Single-use plastic in the pandemic: How has Covid-19 impacted the plastic waste movement so far

With the unfortunate occurrence of Covid-19 impacting everyone in the world, our use of single-use plastics has increased to try and prevent the spread of the virus. This meant we’ve seen an increase in virgin plastics. 

It’s reported that the virus could live on paper, cardboard and fabrics for 24 hours, but up to 72 hours on plastics and surfaces. By being able to once again throw away items immediately after use, the risk of someone contracting the virus from being on an item was reduced. 

With the effects of plastic waste becoming increasingly visible around the world, our throw-away culture has been on the decline over the last two decades. With campaigns and initiatives like Plastic Free July and Zero Waste Lifestyles, it’s becoming unavoidable to remain unaware of the detrimental effects plastic waste is still having. 

Without prioritising responsible disposal of this sudden influx of new plastic, Covid-19 will have caused a spike specifically in plastic waste. 

Positively from the pandemic, we can look at the rise in consumers choosing better, healthy and more responsible alternatives. By cutting out plastic all together, the potential of contact massively reduces. Reusable shopping bags, bulk buying and zero waste stores all provide the best solutions for combating the manufacturing of virgin plastic without the risk of virus contamination. 

At Bower Collective, the recognition that all companies need to promote and strive for a sustainable future is at the forefront of our ethics. Waste doesn’t have to be a consequence of consumerism. 

We, as consumers, are now able to buy our most essential products without plastic wrapping. An Organic Cotton Produce Bag not only stops you from picking up a plastic bag to collect your veggies or fruit in, but is sold in a cardboard sleeve and not plastic. Have you ever fallen foul of buying an item because of its eco-friendly credentials, for it then to arrive at your home wrapped in plastic? 

Items like these can be washed and reused for a lifetime. Completely replacing the need for single-use plastic in this scenario. The final benefit of a product manufactured of a natural material is it’s 100% biodegradable. 

This type of switch can make a considerable impact on our environment. Plastic is found everywhere to make our lives more ‘convenient’. But the pandemic has shown us that not only do we need to think before touching anything, we can easily switch items to reduce our contribution to pollution.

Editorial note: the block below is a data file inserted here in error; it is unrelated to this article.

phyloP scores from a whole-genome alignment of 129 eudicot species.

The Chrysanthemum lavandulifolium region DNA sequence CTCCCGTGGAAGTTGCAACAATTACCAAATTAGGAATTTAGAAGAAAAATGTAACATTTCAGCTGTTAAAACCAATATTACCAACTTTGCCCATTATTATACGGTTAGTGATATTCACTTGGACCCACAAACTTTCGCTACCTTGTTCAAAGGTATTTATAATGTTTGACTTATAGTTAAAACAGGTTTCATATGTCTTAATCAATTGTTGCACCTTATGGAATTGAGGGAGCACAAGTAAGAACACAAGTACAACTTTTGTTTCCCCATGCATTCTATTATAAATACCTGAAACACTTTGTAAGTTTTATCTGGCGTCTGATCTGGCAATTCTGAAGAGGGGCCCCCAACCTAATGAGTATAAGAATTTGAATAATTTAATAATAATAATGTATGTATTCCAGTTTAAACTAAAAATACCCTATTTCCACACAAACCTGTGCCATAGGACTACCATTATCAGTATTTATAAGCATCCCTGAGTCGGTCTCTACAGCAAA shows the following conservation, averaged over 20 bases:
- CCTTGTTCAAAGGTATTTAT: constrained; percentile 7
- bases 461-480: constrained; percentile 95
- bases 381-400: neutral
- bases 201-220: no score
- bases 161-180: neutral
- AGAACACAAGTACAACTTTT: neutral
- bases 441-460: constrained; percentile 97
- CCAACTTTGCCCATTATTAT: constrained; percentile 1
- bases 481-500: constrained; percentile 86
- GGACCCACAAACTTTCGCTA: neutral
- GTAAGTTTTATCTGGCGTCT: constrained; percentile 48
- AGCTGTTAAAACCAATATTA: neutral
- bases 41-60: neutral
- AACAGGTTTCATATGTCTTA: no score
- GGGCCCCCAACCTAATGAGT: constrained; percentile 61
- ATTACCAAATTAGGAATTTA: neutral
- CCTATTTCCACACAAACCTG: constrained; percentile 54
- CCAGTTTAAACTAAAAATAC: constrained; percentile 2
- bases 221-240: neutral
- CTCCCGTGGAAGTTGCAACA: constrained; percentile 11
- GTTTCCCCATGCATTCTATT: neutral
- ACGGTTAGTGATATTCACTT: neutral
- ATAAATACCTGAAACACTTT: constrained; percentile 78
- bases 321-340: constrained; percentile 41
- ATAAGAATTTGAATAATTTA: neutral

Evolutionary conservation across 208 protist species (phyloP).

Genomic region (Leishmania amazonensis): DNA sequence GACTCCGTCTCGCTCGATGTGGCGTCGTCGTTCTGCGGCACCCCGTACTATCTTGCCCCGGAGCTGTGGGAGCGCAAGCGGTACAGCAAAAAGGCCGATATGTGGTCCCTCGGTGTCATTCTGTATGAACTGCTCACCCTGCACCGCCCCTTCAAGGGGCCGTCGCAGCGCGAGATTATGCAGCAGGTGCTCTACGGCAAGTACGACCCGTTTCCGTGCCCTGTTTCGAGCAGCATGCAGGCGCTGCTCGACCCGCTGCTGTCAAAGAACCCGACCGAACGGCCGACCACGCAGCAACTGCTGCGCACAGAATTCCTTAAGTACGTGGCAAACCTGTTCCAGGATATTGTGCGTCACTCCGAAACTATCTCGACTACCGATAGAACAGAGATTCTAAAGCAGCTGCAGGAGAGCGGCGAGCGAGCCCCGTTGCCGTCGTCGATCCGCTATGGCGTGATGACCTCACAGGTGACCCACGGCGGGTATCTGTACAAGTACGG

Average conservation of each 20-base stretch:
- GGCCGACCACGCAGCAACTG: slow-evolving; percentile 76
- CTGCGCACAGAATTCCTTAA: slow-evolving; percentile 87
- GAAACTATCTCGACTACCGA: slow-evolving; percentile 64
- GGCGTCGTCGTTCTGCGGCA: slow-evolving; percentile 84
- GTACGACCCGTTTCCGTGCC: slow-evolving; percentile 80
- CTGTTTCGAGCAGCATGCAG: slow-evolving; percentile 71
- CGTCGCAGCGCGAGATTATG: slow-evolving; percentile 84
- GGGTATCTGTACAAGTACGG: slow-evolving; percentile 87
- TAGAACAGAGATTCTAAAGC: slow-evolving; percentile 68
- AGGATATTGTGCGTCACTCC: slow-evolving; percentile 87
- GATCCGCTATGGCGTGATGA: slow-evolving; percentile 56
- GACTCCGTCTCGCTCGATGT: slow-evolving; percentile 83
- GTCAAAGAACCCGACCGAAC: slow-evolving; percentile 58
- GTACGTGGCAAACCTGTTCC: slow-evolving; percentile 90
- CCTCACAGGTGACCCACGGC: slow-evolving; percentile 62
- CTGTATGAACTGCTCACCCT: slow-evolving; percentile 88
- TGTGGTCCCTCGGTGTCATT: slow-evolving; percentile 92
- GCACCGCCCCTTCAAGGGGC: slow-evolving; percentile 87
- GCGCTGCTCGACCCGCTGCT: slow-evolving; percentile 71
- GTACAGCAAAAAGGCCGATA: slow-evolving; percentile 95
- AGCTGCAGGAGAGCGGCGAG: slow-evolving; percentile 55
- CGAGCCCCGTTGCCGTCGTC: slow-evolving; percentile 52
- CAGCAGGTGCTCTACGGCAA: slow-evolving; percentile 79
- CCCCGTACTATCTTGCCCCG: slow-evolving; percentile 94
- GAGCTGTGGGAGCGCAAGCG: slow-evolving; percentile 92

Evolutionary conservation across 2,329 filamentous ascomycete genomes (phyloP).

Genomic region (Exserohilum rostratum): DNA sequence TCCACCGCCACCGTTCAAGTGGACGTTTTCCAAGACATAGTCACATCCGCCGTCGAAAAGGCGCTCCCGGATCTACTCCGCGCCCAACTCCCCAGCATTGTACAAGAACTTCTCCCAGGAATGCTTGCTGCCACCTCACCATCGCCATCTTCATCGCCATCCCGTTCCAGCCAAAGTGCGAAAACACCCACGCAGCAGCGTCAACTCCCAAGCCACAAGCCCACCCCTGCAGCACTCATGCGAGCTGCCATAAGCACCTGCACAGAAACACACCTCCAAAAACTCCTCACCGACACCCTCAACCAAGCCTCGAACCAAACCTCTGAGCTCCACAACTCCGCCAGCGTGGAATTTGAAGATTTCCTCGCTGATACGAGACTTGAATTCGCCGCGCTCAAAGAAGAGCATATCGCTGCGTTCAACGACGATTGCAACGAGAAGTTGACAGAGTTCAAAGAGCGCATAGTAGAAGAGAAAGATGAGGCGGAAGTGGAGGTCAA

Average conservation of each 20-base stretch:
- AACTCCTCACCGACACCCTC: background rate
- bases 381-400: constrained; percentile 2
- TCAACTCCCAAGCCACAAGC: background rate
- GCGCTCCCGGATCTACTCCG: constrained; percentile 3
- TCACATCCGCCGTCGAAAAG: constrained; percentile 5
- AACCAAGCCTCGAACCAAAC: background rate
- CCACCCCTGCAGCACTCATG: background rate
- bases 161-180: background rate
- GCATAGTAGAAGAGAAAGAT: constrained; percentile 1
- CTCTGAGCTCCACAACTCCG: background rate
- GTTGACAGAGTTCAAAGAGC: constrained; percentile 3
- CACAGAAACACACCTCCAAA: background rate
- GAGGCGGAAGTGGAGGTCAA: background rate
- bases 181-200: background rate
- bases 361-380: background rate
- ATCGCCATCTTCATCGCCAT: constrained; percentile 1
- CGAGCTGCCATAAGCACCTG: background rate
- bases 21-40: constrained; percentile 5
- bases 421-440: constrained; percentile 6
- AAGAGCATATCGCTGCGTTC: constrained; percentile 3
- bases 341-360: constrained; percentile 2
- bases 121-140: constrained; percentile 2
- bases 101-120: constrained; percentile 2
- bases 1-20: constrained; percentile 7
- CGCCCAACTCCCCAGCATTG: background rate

Alternatives are continually being researched. As many of us have been unable to leave the house, Bower Collective offers easy access to more sustainable options. Bulk buying items, the use of zero waste stores and elective recycling return schemes offer consumers greater flexibility in instilling better environmental practices in their daily lives. 

Hand sanitiser have become a staple for everyone who leaves their home, as well as shops, markets, play parks and many other places have to provide it for their customers and users. The majority of these product are sold in a plastic bottle, with a plastic lid.

The Bower Collective Reuse and Refill scheme eradicates the constant production of plastic. It also benefits a consumer with peace of mind as products mailed come into less contact with other people. 

The Bower Refillable Hand Sanitiser Gel comes in a glass bottle and is designed to be refilled with the Hand Sanitiser Gel Refill Pouch. Each refill pouch contains 4 refills for the bottle and would last an average of 2 months. The pouches, like all the Bower Collective refills, can be sent back in the prepaid mail slip whenever is convenient. Once back with Bower, it’s sterilised, recycled and used again! 

The hope is that the pandemic has brought new habits for everyone's day to day life. If these habits remain, less plastic will be produced. Reusing and refilling products reduces the amount of waste and as many consumers have found, is much more cost efficient. 

The rise in single-use plastic is going to have a negative impact on the environment if we don’t prioritise responsible disposal. But by continuing on and inspiring others to instill habits of using less plastic in our daily lives, there will be a positive effect. 

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